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Isaac Cotter's teenage children see themselves as Maori New Zealanders despite being born in Australia - their father has been away from home for more than three decades.
Ihaka, 13, and Raniera, 9, live in Queanbeyan, New South Wales. Ihaka plays union on a Saturday, league on Sunday, loves the guitar and jiu jitsu. He wants to play for the All Blacks. He emphatically is not a Mozzie, a Maori Australian: "I feel I'm a Maori New Zealander. I'm up with the Maori stuff," he says.
His mother, Trish Cotter, says Australia has afforded them opportunities. They own their own home and send their youngest to a private school: "I've got Aussie citizenship and Australia has been a good country to us, but it's not our country. It belongs to the Aboriginal people, we're just visiting. Our real home is NZ."
Mr Cotter, 53, a trucking contractor, crossed the Tasman for a three-week holiday in 1976 but never returned home to Gisborne.
While the 92 non-Maori interviewed for this series describe themselves by their jobs, familial relationships or their qualities, every one of the 15 Maori identify themselves by their ethnicity. Statistics NZ and Australia's census put the total of Maori across Australasia last year at 801,930. A sixth of them, 128,430, live west of the Tasman.
Brendon Hohepa, born in Ahipara in 1932, is strident about his identity. He is "a Maori". "I consider 'New Zealand' and 'Kiwi' to be terms coined by Pakeha." Masela Hellesoe, 22, sees herself as Tuhoe, Samoan, Danish and Dutch and gets annoyed when people pre-judge her because she looks European.
"Sometimes I feel like I need to get a tattoo or a moko to show off that I'm Samoan and Maori," she says.
Stevie-Ray Clarke, 20, sees himself as a "Maori Catholic" Kiwi. He was born and raised in Waitakere, wants to be happy and have a family - that's all dependent on finding a wife first, he jokes. In the meantime he's been sizing up a move to Australia mainly for perceived job opportunities.
But Pakeha also have taken ownership of things Maori.
Former school principal Ian Hughes, 68, named his children Tane and Kiri. "I suppose I have an affinity that way," he says.
Keith Illingsworth, 88 next week, has special memories of teaching at a Maori school at Koroniti on the Whanganui River. "It was the only place I cried when I left."
Norman East, 81, says race relations have improved since he came from England 30 years ago: "The Maori aspect is less volatile..."
Margaret Mackay, almost 90, remembers Sir Peter Buck speaking of his dream for New Zealand children to be "one colour" around the time her first son was born 62 years ago.
"I looked at my little Pakeha child and said that can't happen, I won't let it happen," she says. "But it's got to happen, otherwise there will be this continuous fight over who owns what."
Colin Watkins, 55, is married to a Maori but describes himself as "a pure-bred mongrel Pakeha".
"I have strong affiliation with the Maori world but all the blood in my veins is European," he says. "I don't like the term 'tauiwi' [non-Maori], it's derogatory. 'Pakeha' is the term I grew up with, it was never used to me in a disparaging way - it's a term that my Maori friends have used with some degree of respect."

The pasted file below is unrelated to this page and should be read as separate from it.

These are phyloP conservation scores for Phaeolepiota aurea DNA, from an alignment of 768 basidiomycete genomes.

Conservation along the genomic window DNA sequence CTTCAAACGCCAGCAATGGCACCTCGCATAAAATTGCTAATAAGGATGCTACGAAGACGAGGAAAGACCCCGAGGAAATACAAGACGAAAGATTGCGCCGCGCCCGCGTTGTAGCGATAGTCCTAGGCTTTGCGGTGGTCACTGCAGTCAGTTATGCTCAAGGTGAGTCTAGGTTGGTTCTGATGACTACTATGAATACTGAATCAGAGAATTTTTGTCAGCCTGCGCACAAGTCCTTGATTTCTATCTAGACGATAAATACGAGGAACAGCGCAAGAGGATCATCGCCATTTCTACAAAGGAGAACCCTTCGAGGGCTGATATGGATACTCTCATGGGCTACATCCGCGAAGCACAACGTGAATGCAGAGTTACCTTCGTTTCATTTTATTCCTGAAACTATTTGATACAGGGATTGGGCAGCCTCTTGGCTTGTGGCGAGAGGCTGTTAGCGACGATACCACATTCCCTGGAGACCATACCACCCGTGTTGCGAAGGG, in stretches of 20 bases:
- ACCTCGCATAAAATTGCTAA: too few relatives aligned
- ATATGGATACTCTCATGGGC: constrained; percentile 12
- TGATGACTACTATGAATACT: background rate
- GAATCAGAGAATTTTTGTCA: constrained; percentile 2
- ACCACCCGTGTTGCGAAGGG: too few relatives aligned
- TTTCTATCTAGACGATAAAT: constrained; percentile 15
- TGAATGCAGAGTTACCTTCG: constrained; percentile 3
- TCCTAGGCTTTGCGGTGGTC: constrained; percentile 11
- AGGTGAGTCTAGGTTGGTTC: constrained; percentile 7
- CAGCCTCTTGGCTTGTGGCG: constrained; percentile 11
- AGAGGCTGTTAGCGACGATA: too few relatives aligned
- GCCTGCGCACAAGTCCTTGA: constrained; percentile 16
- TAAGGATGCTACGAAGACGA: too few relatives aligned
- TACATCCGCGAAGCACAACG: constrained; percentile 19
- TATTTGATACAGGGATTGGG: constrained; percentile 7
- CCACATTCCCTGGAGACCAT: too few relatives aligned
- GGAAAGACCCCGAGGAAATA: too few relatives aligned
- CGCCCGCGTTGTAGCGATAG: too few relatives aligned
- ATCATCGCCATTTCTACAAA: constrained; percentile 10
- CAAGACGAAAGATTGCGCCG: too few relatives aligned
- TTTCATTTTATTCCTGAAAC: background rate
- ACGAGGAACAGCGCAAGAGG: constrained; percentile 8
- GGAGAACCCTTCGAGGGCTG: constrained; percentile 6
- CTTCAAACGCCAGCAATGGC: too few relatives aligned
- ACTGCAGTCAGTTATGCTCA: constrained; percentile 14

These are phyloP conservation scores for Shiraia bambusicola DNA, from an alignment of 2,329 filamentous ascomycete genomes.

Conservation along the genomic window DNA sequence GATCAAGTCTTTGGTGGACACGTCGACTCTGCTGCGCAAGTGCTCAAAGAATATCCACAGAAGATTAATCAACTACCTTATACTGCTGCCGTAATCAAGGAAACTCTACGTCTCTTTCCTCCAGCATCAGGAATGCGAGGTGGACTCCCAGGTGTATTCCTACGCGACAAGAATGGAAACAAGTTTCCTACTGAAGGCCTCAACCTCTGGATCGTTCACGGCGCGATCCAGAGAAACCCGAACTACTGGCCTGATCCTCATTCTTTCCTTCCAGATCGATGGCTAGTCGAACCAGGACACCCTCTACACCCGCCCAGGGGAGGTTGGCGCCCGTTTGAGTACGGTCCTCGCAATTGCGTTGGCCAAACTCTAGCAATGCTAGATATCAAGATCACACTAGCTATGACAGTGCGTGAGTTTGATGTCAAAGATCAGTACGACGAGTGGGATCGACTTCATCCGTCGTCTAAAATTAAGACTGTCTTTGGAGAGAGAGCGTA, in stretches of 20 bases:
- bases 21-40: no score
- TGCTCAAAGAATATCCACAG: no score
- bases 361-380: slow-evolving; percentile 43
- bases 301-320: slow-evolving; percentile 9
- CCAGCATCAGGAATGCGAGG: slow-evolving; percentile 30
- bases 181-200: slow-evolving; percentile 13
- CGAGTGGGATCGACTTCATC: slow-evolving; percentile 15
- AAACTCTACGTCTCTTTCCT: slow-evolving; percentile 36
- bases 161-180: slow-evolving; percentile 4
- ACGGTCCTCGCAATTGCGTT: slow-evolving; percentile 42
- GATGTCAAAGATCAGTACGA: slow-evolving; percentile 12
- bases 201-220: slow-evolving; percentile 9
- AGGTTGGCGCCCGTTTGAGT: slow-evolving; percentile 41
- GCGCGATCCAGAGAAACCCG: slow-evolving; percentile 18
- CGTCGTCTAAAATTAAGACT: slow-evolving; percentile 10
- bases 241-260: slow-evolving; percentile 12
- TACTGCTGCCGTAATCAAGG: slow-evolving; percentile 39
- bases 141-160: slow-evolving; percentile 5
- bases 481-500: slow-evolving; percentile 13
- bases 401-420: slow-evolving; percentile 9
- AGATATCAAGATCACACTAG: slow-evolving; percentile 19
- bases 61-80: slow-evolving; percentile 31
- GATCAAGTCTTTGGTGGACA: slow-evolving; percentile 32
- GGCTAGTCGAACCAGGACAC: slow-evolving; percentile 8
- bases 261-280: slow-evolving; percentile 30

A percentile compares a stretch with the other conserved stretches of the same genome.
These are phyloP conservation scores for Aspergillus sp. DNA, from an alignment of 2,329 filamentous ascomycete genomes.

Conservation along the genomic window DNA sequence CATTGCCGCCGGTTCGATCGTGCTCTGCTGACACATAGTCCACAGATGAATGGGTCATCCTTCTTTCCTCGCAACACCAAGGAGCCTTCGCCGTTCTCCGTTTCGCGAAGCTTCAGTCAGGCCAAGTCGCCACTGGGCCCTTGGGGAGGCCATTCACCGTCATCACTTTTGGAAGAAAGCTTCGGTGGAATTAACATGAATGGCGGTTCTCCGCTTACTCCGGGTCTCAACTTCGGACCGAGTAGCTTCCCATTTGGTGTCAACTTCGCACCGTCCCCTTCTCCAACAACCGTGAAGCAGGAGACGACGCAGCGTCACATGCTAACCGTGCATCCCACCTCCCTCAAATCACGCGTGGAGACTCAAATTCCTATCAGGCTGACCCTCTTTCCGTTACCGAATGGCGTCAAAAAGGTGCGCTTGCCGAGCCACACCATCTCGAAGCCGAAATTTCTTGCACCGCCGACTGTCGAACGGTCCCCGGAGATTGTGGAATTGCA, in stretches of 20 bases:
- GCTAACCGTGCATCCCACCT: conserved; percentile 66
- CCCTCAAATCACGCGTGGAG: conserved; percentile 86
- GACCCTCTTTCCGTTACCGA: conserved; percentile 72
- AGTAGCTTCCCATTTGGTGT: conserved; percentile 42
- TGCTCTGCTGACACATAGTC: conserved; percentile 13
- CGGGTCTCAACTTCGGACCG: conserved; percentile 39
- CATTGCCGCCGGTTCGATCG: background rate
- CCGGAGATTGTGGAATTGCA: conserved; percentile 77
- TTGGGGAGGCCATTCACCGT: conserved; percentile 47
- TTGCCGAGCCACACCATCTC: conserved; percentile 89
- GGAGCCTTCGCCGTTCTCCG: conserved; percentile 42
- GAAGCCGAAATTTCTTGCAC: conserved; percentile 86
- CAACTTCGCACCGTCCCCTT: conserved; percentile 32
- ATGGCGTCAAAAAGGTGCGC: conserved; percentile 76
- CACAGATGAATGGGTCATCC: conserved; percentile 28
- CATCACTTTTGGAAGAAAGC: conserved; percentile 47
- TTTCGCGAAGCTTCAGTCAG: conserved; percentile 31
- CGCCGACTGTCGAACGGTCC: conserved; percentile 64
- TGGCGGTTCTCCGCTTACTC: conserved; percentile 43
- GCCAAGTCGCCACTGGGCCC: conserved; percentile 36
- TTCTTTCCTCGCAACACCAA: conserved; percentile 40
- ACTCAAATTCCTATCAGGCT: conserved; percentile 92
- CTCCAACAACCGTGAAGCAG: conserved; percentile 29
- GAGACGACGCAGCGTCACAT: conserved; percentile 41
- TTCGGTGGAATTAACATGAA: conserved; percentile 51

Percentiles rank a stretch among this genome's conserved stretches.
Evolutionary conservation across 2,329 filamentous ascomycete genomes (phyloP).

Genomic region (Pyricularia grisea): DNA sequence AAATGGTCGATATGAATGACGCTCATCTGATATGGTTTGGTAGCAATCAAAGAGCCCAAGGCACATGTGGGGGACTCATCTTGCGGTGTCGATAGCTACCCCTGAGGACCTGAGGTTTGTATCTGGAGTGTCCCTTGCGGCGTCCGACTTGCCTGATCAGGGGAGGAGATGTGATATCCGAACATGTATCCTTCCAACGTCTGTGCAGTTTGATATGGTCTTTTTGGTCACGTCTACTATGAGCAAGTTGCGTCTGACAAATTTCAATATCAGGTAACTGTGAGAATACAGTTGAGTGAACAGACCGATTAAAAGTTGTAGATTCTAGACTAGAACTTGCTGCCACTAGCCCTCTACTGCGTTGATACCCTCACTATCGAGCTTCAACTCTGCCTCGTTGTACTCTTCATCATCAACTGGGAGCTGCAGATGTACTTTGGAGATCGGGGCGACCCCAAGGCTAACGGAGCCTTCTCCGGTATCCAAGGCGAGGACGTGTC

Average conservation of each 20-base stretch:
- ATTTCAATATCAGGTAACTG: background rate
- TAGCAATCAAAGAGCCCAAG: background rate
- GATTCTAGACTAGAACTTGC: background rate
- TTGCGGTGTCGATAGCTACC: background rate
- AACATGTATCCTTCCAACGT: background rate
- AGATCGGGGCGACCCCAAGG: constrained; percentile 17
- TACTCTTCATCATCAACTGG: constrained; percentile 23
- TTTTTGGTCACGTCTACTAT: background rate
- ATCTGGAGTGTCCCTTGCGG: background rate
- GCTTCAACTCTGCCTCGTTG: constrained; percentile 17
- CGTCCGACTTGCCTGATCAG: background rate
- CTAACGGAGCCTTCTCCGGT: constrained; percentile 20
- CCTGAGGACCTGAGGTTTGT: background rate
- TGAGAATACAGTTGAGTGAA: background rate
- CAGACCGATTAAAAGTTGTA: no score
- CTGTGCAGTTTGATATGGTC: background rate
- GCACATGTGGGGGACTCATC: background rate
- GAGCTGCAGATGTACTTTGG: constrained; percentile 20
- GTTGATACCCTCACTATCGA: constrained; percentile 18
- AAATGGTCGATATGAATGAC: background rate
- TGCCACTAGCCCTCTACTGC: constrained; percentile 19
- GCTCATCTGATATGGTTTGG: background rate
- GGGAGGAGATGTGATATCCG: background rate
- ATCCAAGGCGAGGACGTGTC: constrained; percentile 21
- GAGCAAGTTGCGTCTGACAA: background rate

Who are we: what does it mean to be a New Zealander in today's interconnected world?
The "typical" New Zealander who will read the new compact Herald is much harder to pin down now that we are more likely than ever either to have come here from overseas or to have been born here and gone.
A DigiPoll of 750 New Zealanders plus in-depth interviews with 91 people in New Zealand and 16 NZ-born people in Australia, including similar numbers in five 20-year age bands. The NZ interviews were arranged with the help of primary schools spanning the decile range in north and West Auckland, Cambridge, Rotorua and Christchurch. In addition historians at the online encyclopedia Te Ara selected 30 key events that helped shape our identity over the past 100 years.
Greg Ansley, Kurt Bayer, Simon Collins, Yvonne Tahana, Lincoln Tan, Vaimoana Tapaleao.
Monday: Pioneer stock - aged 80-plus
Tuesday: War babies - aged 60-79
Today: Opening up - aged 40-59
Tomorrow: Children of Rogernomics - aged 20-39
Friday: Sport unites the nation - aged under 20
Snapshot: New Zealanders aged 40 to 59
* European 77.2%
* Maori 7.5%
* Asian 6.9%
* Pacific 3.9%
* European-Maori 2.7%
* Other/mixtures 1.9%
Where we are:
* New Zealand 81.9%
* Australia 14.1%
* Rest of world 4%
Source: Statistics NZ
What shaped us: Key events 1952-72
Edmund Hillary climbs Everest. On the eve of the coronation Hillary gave a perfect gift to the young Queen and confirmed that we were the "best of the British" and a modest, physically strong outdoor people.
Television begins. New Zealand began to see itself on the screen and to have instant images from the rest of the world.
Doctors begin prescribing the contraceptive pill. The pill gave greater sexual freedom to Kiwis and allowed women more control over their lives.
New Zealand enters the Vietnam War. Opposition to the war developed a belief in the importance of an independent New Zealand whose identity was not in providing territorials for the British or American empires.
Census announces more urban Maori than rural. In 1936, 90 per cent of Maori lived in the country, very separate from Pakeha. Now Maori had followed most other New Zealanders into the city and had to live and work together. New Zealanders were an urban people.
Save Manapouri campaign. The largest petition in New Zealand history revealed a national desire to save the country's environment. "Clean and green" was born.
Source: 30 key events 1912-2012 selected by Dr Jock Phillips and his team at the online encyclopedia Te Ara. More online at: blog.teara.govt.nz